Logic - an intransient, universal abstract cannot be empirically tested. Yet, atheists readily accept it as something to believe in. The atheistic worldview is supported by it. One cannot accept 2 + 2 as 4 without first presupposing logic. But when atheists presuppose logic, it contradicts their dogmatic assertion that we cannot know anything without empirical proof, which is what they mean by evidence. There is no evidence, according to their qualified term, to support their presupposition. And presuppositions are something that everyone has regardless of their worldview. On these presuppositions rests the worldview. The new atheists, those arbiters of reason and logic, attack Christian a priori and act as if they have none, but they do. They believe in logic without having any "proof" or in other words empirical evidence for that belief. Their worldview is not exempt from presuppositions, which makes the scientific method as an epistemological absolute absolutely absurd. Everything a posteriori flows from faith, that insufferable word to some and that which to live by to others. We all have it. We all exercise it. It's only a matter of degree. From this, a foundational flaw in the constructs of the empirical proselytizer.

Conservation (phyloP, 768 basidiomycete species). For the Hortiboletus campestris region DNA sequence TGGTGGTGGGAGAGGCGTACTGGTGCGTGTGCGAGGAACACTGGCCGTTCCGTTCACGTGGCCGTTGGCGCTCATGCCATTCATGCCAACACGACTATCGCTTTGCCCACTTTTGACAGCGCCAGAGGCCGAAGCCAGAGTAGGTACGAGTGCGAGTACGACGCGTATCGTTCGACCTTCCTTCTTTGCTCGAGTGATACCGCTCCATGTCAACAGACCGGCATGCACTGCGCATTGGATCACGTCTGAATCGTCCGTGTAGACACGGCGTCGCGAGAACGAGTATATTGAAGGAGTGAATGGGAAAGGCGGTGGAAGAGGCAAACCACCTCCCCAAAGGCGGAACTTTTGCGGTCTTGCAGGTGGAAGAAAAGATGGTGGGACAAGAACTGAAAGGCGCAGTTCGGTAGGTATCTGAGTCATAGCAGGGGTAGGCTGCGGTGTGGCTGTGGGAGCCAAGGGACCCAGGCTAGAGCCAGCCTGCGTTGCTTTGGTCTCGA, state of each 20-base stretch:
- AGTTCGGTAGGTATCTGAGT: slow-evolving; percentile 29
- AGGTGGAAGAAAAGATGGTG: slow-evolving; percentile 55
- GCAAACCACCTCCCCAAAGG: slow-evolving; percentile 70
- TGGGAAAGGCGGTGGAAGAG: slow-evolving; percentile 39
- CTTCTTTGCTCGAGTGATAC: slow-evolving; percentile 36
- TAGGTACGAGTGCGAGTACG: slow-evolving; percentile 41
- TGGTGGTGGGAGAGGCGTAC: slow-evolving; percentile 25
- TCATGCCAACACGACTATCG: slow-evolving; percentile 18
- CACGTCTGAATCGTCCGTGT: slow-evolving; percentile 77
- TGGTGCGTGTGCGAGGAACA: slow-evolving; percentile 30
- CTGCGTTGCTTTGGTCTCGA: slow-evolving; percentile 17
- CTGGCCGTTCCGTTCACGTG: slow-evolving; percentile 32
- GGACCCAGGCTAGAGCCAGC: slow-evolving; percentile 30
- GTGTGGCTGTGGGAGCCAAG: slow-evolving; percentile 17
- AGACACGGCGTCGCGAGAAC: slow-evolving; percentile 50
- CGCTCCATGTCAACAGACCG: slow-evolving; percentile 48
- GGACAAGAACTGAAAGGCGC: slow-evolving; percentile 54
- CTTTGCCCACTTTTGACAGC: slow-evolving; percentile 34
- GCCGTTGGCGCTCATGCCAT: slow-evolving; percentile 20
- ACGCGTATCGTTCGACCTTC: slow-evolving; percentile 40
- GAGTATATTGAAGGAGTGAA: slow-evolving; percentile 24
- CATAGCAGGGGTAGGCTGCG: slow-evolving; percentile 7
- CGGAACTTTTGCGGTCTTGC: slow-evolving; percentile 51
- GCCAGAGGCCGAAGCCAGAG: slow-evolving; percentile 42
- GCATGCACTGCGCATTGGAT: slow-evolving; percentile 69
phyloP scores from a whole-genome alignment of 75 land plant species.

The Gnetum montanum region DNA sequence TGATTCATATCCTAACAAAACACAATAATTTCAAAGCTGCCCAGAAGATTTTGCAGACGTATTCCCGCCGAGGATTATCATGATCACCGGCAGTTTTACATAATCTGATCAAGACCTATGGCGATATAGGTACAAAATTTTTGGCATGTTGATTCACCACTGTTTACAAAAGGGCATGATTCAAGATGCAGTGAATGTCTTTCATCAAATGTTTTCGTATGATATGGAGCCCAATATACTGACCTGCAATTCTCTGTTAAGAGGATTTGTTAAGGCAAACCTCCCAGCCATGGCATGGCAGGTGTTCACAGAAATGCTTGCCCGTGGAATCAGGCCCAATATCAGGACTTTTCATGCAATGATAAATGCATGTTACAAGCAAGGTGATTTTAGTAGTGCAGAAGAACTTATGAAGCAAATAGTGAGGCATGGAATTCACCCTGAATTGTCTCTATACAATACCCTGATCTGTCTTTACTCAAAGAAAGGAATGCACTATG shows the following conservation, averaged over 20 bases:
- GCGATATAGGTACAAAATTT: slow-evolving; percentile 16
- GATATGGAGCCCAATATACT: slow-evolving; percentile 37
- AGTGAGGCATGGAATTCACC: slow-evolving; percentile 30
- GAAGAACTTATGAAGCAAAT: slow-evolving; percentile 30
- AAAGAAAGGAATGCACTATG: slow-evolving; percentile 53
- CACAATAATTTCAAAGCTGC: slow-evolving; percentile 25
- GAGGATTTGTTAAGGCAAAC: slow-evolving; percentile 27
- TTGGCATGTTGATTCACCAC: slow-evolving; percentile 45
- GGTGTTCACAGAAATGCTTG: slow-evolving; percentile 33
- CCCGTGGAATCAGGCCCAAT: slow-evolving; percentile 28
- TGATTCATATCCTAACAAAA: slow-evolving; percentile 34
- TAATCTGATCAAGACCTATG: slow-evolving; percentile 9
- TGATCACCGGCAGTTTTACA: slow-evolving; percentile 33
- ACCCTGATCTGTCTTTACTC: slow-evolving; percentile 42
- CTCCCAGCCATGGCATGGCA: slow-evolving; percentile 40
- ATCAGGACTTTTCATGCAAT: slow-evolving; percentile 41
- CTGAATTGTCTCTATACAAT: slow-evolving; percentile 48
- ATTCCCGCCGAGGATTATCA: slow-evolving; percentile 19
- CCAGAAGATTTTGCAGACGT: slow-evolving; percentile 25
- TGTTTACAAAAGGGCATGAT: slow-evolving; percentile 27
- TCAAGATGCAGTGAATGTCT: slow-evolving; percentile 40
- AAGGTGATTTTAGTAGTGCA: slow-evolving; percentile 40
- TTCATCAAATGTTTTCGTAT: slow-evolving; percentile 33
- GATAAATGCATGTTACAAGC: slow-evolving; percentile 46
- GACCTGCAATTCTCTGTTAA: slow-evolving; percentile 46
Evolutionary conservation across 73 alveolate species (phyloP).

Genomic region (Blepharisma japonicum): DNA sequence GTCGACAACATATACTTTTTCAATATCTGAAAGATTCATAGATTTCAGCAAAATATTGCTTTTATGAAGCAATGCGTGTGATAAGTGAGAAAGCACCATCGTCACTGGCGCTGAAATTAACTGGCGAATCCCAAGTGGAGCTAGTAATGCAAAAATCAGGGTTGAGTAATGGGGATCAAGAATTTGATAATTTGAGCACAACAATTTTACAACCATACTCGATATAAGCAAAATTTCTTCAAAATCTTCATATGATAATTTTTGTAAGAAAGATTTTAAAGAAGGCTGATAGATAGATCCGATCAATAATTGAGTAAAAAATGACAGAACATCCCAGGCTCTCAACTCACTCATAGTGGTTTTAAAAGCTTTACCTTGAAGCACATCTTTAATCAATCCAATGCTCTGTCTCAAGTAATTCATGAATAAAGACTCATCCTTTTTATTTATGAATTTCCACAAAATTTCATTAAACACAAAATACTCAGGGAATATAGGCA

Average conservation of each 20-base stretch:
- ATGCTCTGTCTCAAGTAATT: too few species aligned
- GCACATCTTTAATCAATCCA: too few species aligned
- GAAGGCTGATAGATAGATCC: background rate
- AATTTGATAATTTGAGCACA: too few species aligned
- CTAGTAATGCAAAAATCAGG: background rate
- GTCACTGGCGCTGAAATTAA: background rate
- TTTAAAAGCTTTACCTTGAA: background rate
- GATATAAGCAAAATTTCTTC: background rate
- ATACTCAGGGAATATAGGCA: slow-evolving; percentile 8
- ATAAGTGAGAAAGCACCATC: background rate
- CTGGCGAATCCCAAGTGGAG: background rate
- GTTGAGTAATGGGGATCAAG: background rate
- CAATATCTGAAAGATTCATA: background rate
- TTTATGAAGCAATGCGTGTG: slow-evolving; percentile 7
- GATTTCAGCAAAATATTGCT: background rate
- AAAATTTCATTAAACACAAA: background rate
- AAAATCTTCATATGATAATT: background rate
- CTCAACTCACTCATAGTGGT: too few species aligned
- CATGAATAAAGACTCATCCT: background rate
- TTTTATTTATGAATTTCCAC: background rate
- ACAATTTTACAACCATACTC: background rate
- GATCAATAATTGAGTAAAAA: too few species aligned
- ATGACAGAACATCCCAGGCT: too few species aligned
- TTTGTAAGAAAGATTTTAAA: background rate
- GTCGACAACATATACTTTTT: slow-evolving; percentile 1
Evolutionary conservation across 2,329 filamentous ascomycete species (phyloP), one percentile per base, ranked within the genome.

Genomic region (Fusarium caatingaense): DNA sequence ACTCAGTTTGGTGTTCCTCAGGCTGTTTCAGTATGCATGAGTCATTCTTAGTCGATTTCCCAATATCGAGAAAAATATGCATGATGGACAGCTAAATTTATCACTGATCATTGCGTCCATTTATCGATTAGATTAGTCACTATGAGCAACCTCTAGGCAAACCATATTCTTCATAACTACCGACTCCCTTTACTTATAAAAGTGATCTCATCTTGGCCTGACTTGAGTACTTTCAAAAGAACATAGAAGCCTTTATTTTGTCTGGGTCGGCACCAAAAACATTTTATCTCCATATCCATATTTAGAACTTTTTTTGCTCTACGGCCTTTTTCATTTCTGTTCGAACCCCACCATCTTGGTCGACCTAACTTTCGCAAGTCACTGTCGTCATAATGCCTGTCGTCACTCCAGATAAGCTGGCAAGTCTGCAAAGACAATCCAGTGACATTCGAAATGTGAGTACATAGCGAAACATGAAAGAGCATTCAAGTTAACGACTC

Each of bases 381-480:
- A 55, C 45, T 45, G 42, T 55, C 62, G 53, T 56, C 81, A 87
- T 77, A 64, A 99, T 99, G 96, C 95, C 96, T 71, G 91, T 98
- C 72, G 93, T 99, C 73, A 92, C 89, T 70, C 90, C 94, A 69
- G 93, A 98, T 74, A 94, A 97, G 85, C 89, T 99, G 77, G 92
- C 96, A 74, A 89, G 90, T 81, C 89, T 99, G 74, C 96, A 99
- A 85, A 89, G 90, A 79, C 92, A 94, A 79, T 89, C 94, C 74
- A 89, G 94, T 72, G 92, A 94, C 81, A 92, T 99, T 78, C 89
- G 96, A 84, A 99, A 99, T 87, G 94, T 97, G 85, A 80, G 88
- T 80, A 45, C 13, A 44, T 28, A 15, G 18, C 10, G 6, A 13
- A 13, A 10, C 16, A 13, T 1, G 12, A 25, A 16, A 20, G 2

But are not logic and God different things? Is it comparing apples and oranges?
Certainly the objects of faith are different things. That is not the point. The point is that the atheist operates in faith with certain things, but not with others. He constructs a worldview in which only empirical proof will satisfy his belief in a certain object of faith, God. But belief in God is supported by evidence that is not empirical in nature. A statement like “you have no evidence for the existence of God" is true given the definition of evidence in an atheistic worldview. There is no empirical proof for God, logic, reason, morality, value, or any other abstract thing. These take some degree of faith to believe and all except God are accepted by the atheist. The atheist utilizes logic by faith, amongst a host of other things, but attacks the faith of others. The angst should not be directed at the principle of faith because there is no justification to criticize it. Instead, the atheist must take issue with the object of that faith, which is done and understandably so, but faith itself is disparaged without warrant. He accepts some things without the ability to scientifically test them and rejects others, depending on what suits him best. The comparison is much different than apples and oranges. It’s like apples and orchardists. The atheist eats the fruit and uses it for his use, but says, “There is no orchardist and if there is one I hate him.”